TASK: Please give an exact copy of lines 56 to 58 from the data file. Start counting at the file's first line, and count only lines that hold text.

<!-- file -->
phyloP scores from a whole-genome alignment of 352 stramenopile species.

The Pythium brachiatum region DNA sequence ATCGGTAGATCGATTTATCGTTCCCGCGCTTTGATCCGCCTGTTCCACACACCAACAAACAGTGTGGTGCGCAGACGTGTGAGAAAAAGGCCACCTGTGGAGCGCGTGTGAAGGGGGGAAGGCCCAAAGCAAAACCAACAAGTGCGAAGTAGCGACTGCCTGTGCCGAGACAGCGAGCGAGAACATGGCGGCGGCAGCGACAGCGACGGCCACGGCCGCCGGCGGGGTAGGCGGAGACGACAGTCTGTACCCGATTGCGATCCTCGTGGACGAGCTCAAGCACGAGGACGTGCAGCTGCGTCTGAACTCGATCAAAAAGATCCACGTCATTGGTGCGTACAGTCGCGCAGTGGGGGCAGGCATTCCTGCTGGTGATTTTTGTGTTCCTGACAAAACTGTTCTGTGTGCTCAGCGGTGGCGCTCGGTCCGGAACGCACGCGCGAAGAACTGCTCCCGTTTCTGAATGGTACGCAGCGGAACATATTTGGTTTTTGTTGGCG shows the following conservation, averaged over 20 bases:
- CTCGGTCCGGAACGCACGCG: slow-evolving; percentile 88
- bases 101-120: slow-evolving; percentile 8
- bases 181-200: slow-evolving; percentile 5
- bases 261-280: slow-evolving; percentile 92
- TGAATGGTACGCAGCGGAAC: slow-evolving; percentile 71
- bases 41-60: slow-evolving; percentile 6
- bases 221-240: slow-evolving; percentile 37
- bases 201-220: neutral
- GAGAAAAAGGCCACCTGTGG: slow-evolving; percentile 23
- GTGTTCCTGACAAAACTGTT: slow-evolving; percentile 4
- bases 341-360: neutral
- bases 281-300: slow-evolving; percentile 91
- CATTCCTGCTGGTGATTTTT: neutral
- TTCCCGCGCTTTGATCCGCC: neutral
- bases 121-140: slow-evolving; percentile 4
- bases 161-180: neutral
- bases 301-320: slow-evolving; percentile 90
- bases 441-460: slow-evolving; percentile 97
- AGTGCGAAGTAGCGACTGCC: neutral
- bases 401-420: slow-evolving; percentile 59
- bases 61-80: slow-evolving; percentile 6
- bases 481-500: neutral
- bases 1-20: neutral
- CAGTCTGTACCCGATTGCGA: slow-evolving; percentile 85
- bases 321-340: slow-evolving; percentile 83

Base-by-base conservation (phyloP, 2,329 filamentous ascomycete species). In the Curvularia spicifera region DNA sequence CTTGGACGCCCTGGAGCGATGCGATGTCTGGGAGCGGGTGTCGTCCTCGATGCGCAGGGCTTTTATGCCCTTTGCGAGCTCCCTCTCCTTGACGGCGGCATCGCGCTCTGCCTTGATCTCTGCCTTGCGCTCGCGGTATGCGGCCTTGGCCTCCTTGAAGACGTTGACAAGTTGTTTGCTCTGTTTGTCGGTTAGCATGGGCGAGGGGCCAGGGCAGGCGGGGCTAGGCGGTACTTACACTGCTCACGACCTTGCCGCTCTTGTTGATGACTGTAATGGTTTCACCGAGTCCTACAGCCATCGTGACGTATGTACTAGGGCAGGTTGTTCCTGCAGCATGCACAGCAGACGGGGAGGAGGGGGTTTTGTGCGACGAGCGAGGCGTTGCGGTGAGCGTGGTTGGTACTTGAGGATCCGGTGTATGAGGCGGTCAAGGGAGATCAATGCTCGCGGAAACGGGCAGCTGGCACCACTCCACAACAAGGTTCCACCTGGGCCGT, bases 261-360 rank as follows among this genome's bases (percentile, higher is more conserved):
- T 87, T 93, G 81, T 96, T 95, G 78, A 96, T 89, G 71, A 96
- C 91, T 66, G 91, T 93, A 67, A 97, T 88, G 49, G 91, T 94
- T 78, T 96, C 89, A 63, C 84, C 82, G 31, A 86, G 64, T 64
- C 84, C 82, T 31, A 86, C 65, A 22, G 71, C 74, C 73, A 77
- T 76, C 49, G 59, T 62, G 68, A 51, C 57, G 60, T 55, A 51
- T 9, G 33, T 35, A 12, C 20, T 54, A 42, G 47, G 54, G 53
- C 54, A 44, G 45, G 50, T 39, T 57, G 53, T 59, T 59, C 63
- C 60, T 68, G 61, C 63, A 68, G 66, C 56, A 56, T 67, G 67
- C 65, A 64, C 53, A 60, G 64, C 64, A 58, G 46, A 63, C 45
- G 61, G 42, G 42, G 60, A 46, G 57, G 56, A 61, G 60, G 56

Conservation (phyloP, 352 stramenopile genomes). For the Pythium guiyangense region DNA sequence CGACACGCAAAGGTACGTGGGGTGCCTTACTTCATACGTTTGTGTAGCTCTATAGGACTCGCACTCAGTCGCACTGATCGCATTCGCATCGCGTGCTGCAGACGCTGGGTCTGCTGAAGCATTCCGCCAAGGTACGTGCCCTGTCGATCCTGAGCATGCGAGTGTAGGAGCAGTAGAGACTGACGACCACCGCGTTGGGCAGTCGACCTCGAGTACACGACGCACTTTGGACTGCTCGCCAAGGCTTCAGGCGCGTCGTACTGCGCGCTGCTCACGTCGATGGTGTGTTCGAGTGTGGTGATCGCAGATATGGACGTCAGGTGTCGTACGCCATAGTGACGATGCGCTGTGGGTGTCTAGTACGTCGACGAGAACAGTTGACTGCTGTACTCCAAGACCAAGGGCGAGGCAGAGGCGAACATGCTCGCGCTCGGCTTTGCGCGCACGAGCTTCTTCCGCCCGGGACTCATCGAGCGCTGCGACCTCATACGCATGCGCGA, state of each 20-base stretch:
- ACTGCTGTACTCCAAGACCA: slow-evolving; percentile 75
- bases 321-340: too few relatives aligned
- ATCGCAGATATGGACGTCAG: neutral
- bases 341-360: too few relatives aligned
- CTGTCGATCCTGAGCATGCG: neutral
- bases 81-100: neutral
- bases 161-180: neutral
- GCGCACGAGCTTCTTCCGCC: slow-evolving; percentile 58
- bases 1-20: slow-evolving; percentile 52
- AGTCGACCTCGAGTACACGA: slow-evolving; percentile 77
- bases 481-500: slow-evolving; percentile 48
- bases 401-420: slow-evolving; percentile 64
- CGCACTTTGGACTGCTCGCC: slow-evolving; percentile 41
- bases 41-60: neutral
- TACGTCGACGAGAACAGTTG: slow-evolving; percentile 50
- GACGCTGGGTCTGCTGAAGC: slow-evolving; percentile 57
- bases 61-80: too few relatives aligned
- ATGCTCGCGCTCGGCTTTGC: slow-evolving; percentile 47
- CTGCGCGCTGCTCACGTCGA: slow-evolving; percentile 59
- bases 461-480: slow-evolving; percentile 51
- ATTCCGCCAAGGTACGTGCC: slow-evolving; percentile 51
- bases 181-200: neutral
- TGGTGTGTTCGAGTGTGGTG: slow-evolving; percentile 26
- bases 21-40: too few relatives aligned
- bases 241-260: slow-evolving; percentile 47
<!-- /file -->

- bases 61-80: too few relatives aligned
- ATGCTCGCGCTCGGCTTTGC: slow-evolving; percentile 47
- CTGCGCGCTGCTCACGTCGA: slow-evolving; percentile 59